Unfinished Lives

Remembering LGBT Hate Crime Victims

Courageous Mother & Pioneer Anti-Hate Crime Activist Dies

Carolyn Wagner (1953-2011), Human Rights Champion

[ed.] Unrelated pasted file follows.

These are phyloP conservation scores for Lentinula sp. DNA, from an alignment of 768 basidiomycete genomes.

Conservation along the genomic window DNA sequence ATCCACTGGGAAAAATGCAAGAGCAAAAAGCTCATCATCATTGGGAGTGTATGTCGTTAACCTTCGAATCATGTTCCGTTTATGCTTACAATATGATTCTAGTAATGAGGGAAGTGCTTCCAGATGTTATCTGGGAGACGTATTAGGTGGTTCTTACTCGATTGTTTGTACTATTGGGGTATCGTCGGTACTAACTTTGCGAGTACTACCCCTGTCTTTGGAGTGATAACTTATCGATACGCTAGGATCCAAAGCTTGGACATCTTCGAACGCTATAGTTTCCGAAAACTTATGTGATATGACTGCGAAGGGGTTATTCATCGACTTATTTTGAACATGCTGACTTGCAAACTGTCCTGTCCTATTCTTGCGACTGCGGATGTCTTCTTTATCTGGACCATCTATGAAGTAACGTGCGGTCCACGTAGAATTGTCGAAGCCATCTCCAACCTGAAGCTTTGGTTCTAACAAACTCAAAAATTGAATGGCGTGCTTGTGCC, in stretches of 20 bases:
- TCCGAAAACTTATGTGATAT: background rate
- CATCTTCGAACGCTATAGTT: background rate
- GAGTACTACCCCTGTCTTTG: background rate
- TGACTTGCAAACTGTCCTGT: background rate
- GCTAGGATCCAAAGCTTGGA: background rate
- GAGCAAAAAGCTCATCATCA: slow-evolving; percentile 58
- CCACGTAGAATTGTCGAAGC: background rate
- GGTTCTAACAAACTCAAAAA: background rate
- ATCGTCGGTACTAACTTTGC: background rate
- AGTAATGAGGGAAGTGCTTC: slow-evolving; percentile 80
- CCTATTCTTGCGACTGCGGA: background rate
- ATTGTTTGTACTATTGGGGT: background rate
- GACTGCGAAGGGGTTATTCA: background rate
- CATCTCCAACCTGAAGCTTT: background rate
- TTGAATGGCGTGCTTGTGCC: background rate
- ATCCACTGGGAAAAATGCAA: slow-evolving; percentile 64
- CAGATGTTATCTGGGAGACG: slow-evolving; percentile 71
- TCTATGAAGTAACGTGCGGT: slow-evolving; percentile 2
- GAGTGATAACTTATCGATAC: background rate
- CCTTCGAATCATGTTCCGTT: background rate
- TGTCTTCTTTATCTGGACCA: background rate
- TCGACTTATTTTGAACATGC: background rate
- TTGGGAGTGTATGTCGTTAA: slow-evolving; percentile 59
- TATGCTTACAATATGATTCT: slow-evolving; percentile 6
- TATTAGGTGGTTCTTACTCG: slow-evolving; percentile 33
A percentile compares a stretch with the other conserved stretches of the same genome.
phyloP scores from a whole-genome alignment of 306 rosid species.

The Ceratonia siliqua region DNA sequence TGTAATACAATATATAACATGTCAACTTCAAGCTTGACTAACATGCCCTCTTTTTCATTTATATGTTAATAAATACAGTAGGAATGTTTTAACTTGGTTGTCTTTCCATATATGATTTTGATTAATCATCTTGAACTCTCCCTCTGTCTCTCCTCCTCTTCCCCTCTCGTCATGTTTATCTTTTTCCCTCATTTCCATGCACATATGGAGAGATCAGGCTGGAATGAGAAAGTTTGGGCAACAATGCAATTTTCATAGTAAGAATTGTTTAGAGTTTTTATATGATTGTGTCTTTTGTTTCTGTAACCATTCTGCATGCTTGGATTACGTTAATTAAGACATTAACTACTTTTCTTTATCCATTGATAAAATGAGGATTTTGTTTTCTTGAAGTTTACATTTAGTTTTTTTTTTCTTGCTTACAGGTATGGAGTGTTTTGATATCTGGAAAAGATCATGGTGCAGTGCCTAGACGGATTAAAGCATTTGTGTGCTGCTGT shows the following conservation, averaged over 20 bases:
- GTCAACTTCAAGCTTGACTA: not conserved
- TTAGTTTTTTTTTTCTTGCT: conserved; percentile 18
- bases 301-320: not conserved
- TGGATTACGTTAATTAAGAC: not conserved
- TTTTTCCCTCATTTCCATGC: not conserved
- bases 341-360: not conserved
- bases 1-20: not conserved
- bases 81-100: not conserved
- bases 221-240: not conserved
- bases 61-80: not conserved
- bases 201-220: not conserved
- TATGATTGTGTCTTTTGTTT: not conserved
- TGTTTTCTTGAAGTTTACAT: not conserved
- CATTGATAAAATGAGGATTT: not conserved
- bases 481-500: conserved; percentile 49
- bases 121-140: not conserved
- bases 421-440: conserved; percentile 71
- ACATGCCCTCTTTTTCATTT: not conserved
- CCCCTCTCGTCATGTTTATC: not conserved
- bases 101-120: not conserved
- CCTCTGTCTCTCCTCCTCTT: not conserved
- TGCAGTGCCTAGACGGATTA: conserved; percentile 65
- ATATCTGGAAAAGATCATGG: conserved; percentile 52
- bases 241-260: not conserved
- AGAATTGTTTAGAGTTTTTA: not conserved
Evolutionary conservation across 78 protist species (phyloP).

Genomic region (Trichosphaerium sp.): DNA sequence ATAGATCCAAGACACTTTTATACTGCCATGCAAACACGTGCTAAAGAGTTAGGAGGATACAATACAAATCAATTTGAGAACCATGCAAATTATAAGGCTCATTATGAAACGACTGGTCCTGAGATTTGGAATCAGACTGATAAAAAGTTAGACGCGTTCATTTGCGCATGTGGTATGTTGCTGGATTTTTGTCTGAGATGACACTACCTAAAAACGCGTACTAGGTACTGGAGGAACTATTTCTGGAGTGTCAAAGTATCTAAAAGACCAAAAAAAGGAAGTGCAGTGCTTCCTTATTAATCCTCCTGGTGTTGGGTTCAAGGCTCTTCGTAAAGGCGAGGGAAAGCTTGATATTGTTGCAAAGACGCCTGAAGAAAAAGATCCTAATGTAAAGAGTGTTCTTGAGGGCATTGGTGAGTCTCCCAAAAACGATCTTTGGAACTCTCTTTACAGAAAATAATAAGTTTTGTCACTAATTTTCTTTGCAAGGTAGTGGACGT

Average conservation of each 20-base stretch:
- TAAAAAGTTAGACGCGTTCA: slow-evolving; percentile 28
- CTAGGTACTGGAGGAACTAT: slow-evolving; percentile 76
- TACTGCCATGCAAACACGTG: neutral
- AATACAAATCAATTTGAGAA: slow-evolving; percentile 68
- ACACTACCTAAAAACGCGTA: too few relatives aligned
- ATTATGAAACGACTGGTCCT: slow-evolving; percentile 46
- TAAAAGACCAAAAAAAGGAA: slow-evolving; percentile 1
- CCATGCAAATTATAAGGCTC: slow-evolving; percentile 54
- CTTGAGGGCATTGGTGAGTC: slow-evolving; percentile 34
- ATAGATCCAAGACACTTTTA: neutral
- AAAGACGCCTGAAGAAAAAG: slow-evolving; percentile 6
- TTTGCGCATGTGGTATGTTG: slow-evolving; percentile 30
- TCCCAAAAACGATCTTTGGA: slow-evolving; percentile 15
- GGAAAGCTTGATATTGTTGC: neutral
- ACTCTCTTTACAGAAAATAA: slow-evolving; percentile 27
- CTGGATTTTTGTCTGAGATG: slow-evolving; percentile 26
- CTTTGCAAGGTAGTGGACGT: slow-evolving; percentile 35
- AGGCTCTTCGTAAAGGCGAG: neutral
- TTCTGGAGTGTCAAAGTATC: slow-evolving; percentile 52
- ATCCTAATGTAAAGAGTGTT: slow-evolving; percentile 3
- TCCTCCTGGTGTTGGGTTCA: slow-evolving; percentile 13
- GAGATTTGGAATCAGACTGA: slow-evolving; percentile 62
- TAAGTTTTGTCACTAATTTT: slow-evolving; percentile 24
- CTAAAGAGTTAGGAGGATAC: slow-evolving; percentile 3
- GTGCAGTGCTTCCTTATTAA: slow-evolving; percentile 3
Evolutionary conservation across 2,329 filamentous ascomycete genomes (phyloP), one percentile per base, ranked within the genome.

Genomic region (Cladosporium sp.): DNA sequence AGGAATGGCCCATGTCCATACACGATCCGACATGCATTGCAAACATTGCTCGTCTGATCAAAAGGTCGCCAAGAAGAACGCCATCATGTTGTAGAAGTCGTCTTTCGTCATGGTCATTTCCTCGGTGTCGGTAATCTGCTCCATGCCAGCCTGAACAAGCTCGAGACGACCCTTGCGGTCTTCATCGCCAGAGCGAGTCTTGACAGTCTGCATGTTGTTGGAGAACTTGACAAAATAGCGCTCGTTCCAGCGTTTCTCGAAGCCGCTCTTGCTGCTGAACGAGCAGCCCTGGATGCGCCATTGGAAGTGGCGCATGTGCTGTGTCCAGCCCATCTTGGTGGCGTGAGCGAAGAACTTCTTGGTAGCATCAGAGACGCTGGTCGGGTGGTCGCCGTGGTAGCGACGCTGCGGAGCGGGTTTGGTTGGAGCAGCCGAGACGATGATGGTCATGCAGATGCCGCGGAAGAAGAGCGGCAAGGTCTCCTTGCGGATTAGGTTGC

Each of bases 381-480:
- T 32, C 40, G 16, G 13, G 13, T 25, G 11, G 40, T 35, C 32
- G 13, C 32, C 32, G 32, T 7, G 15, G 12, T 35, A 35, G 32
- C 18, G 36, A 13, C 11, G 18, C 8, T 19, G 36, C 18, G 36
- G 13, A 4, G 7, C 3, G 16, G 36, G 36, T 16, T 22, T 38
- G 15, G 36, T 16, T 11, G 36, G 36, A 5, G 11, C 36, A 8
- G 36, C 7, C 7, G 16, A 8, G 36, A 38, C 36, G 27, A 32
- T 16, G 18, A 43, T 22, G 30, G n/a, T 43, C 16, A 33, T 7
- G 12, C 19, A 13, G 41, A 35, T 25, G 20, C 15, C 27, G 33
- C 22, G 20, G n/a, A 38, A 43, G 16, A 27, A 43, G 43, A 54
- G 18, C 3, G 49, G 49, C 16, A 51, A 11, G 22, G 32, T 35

Tulsa, Oklahoma – Pioneer activist, Carolyn Wagner, co-founder of Families United Against Hate (FUAH), passed away January 18 after a protracted battle with cancer, liver failure, and hepatitis. Widely admired for her courageous work on behalf of LGBTQ civil rights, Wagner became involved in the human rights struggle in 1996 when her son William, 16,  was brutally harassed and attacked by homophobic students while attending school in northwest Arkansas. Young William survived, but compelled by a need for justice, Carolyn and Bill Wagner waged a successful legal campaign against the Fayetteville, AR school district under Title IX.  The United States Office for Civil Rights ruled against the school district thanks to a complaint lodged by the Wagners on behalf of their son–the first time in U.S. history that Title IX was used to address anti-gay harassment and the bullying of gay and lesbian students, according to the ACLU.  Because of her experience as the parent of a gay-bashed son, Carolyn joined forces with Gabi Clayton to found FUAH so other parents in similar situations could benefit from what she had learned. In 1999, Bill Wagner with Carolyn at his side, became a plaintiff in the history case, Howard v. Child Welfare Agency Review Board, argued by the ACLU to challenge the Arkansas Department of Human Services regulation that foster children could not be housed where adult gays and lesbians reside. Wagner qualified as a plaintiff since their son William, by then an adult, sometimes came home to stay with his parents. After learning about the plight of youth, straight and gay, who were abused because of the perception that they were gay, Carolyn and Bill Wagner took in scores of children through the years as foster parents. In August 2006, the Arkansas Supreme Court struck down the ban against gay and lesbian foster parents thanks to the litigation initiated by the Wagners and others. But the victory was not without cost for Carolyn, according to a tribute by the ACLU. In the same year as the ruling that struck down discrimination against gay and lesbian foster parents, Carolyn was brutally assaulted on her own property by a man posing as a police officer, who told her he did not like “queer-loving ACLU types.” Though shaken by the beating, she continued working tirelessly for LGBTQ human rights until the end of her life.  FUAH issued this statement: “On January 18, 2011 the world lost a civil rights pioneer and strong voice for equality. Carolyn Wagner fought every day to create a world where equality would become a reality for all, no matter their sexual orientation, gender identity, race or life circumstances. Her path in life was difficult but she never wavered in her dedication and love for the many communities she advocated so powerfully for until she took her last breath. Nothing could ever stop her from fighting for her family, her friends and her community. Plenty of people tried to stop her, but never with any success. Carolyn’s heart, mind and arms were always open and we will miss her powerful embrace, we know her legacy will never die as long as we carry the spirit of her love within us, and take action with as much courage, humor, and wisdom as she did. Our thoughts and prayers are with her husband and children and the hundreds and thousands of people whose lives she touched. She will always be with us.” Carolyn is survived by her husband Bill, a her daughter, and two granddaughters. To hundreds of thousands, she was a champion of their rights, a compassionate, strong, and determined advocate for justice. But it is well to remember that Carolyn Wagner was first and foremost a wife and mother who acted to right a wrong that initially struck her own family, and then opened her eyes to the plight of countless others like her boy. As Bill Wagner said: “Carolyn will be remembered as an activist and civil rights hero to many, but for me she was simply the love of my life, my best friend and an amazing mother to our children. I will miss her beautiful smile, her raucous and infectious laugh and most of all her loving heart.”  Her memorial service was held in Tulsa on January 22 at the Dennis R. Neill Equality Center. Rest in Peace, Carolyn. We will miss you.